Previous 1 6 7 8 9 10 Next 145 Replies Latest reply: Jun 20, 2014 10:23 AM by Vince Egan Go to original post Branched to a new discussion.
  • SteveYates Level 1 (5 points)

    mgmead wrote:


    my guess is that it's a flaw in the framework around swipe to delete

    I posted earlier, but from my testing deleting the message does move it to the trash mail folder on my server and remove it from the inbox.  iOS 7 continues to show it in the inbox.  This is consistent with how deletions from other email programs are not being picked up on the iOS device.

  • mgmead Level 1 (0 points)



    If that's the case, then it would seem to point to a timeout issue on the talkback from the IMAP ... especially since I saw this anomalous behavior at least once on the voicemail interface. 


    I'm wondering -- what is the elemental difference in semaphore between "delete the first message" and delete the 31st message (or any arbitrary non-first message)?"


    something about the display fails to see the pointer correctly


    If what you are saying is correct, then presumably, what we're seeing on the iphone is an "unclean database" ... the messages are only legacy nodes in the local database on the client device -- a misrepresentation of state on the server ... is that true?


    Something that goes to support this notion is that the effect occurs for both delete AND "move to folder."


    Alternatively, since it goes to the voicemail app as well (theoretically) - is there something inherently DIFFERENT between an UPGRADED database (e.g. "I upgraded my 4 to iOS7") vs. an installed database ("I'm not having problems with my new iPhone 5s running iOS7")?  It's likely a pollution in the upgrade path if they've moved to a different database architecture or schema.

  • JuhaVSV Level 1 (0 points)

    I would rule out IMAP server from this as the behaviour on the iPhone is the same when deleting the message and the phone is in flight mode.

  • mgmead Level 1 (0 points)

    I just did a little testing with my admin.


    It REALLY doesn't seem to be the server side -- like you said.


    What seems to be happening is that the internal database gets out of sync with the server, and then fails to manage the changes -- the primary issue seems to be that the internal database is NOT HONORING "MESSAGE DELETED" STATEMENTS FROM THE SERVER.


    I tested against two variables for four different states.


    The variables are:  message appears on server, messages does not appear on server (serverYes, serverNo), and messages appears on iPhone, messages does not appear on iPhone (iPhoneYes, iPhoneNo).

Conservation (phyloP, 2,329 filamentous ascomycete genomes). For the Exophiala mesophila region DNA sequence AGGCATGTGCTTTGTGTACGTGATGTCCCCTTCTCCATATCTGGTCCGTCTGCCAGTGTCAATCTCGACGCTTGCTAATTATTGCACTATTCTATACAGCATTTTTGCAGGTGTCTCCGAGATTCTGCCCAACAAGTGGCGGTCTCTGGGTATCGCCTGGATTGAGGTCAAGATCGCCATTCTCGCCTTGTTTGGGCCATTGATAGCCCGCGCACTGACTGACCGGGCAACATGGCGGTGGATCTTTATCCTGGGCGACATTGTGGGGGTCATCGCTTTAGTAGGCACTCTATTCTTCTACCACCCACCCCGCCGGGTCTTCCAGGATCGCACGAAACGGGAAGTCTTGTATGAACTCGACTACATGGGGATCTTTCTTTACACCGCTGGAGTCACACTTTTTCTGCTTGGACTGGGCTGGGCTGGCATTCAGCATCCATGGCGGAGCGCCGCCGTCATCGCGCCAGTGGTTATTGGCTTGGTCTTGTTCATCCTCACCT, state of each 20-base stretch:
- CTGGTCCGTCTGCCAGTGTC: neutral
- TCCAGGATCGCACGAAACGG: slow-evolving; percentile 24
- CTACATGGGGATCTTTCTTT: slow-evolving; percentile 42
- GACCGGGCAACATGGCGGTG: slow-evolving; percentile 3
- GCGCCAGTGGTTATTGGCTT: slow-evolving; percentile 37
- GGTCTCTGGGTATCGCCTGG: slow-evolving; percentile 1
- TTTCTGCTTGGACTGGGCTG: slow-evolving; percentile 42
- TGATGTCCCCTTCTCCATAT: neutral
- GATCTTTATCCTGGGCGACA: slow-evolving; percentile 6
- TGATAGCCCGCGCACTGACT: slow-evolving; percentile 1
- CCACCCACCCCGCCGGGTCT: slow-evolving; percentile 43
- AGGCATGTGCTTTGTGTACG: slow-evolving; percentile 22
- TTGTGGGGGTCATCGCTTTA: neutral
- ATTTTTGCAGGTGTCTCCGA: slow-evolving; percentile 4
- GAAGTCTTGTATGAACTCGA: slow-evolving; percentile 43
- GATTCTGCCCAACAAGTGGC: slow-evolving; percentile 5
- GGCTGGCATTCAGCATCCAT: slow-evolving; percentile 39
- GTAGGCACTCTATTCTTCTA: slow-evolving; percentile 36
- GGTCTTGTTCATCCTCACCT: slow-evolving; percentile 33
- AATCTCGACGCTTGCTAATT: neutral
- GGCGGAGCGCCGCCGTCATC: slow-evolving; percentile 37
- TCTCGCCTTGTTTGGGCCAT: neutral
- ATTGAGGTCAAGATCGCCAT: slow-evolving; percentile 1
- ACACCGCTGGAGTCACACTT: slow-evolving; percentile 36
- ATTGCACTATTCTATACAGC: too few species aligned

[Caveat -- I am using Thunderbird (a known good client) to represent "server state"]



    In this state, both clients see the message.  When I select delete on the iPhone (after a refresh), that message deletes on the iPhone, does not reappear on the iPhone, but DOES NOT delete on the server.  As with other users, this may only happen on the first attempted delete.



    This state is VERY INTERESTING.  When reviewing the IMAP logs on the server, we receive "segmentation faults" -- essentially errors due to a request to act on a memory location that is no longer present.  This would indicate that the delete request IS REACHING the server from the iPhone.  The reason for this seg fault in this state seems to be because the iPhone "sees" a message that is no longer present, and requests to delete it in appropriately.




    In this state, the other client (Thunderbird) sees the message, but the iPhone does not ... I have not been able to do much testing on this state - but it is the result of a the iPhone recording its own deletion after a ServerYes/iPhoneYes



    Well, this is the goal, isn't it?



    Ultimately, with those states in track -- it would seem that the client is sending a request to the server and ignoring the response, then getting out of sync with the server. 


    Apple needs to step up on this -- why are they so silent?

  • SteveYates Level 1 (5 points)

    mgmead wrote:


    presumably, what we're seeing on the iphone is an "unclean database"

    Yes I agree with that assessment.  Can't speak to voicemail though as I don't have that many of them.  This issue has happened on both new and upgraded devices for our family.


    Interesting it happens in flight mode too...that would seem to rule out a server issue, but others have said upgrading the server software fixed it.  I wonder if an index starts out corrupt and resetting the server software forces it to reindex all the messages, or something like that?


    As far as Apple being "silent", at least here, these are user forums and not support forums. At least one other in this thread posted they were working with support already.

  • matt1168 Level 1 (0 points)

    Have the same problem. Messages deleted from either Outlook or Yahoo servers using the Windows imap mail client on Vista do not exit the iphones Inbox folder and instead are stuck there as a 'phantom' copy. Have tried numerous fixes over the last few days but no joy. This problem coincided with my upgrade to ios 7


    Have been forced to conclude Apple have broken their imap client...

  • Foiler-nz Level 1 (0 points)

    I have two iPad tablets both upgraded to ver 7.0.3. We have a private mDaemon mail server with SSL connectivity to it.